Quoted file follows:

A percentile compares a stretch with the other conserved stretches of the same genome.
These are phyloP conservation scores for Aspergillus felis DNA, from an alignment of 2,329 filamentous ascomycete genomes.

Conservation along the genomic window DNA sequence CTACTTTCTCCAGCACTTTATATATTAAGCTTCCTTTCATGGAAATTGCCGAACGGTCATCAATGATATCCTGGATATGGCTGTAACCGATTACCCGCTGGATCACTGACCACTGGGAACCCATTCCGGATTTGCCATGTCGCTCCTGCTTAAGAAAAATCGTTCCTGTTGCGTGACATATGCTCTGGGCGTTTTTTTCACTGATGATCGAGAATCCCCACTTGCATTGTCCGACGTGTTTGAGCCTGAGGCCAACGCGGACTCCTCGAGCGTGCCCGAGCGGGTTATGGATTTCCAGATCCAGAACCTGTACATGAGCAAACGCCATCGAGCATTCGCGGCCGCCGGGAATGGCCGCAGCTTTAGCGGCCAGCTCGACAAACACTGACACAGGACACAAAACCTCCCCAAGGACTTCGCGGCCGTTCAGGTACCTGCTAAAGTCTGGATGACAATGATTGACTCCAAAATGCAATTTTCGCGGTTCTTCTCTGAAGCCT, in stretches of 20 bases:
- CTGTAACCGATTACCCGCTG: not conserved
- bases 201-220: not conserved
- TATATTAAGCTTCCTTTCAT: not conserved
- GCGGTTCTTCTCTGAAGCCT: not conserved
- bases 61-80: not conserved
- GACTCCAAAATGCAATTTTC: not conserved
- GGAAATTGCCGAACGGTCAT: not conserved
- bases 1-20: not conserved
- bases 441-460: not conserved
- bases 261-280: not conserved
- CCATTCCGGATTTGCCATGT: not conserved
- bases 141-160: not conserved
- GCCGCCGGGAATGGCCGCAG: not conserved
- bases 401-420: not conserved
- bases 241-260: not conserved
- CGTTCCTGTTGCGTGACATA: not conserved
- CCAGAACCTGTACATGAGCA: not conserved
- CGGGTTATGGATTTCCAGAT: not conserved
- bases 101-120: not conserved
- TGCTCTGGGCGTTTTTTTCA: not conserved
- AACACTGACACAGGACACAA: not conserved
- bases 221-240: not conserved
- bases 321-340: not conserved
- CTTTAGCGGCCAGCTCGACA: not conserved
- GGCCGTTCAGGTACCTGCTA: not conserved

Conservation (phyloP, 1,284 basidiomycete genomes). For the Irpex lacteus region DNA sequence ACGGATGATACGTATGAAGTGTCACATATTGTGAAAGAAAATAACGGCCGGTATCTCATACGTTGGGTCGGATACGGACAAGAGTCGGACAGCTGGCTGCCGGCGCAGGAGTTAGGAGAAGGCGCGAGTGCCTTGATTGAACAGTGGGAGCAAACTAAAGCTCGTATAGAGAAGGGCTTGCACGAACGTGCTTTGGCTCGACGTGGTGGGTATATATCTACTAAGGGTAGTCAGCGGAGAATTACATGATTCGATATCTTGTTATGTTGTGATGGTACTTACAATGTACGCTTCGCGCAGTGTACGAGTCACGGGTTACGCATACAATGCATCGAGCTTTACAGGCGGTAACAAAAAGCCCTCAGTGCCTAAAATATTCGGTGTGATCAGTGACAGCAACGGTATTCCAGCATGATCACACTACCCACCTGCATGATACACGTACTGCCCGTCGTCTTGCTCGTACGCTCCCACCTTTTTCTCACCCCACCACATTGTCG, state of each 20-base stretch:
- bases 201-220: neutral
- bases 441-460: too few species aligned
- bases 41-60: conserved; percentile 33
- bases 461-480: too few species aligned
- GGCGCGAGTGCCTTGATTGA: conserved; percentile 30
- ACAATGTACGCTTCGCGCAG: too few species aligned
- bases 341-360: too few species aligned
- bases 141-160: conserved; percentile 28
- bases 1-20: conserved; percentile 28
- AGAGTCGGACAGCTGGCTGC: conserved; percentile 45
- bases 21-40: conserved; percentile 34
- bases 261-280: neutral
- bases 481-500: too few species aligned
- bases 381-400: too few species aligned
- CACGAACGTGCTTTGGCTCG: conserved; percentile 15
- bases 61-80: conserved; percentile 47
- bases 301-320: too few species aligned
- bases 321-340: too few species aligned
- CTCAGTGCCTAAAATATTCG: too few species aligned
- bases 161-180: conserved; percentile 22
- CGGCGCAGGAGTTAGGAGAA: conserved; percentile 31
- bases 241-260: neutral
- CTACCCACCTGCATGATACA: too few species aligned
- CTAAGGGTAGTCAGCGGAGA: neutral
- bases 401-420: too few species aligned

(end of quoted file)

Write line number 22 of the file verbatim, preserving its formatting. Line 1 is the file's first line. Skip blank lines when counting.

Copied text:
- bases 101-120: not conserved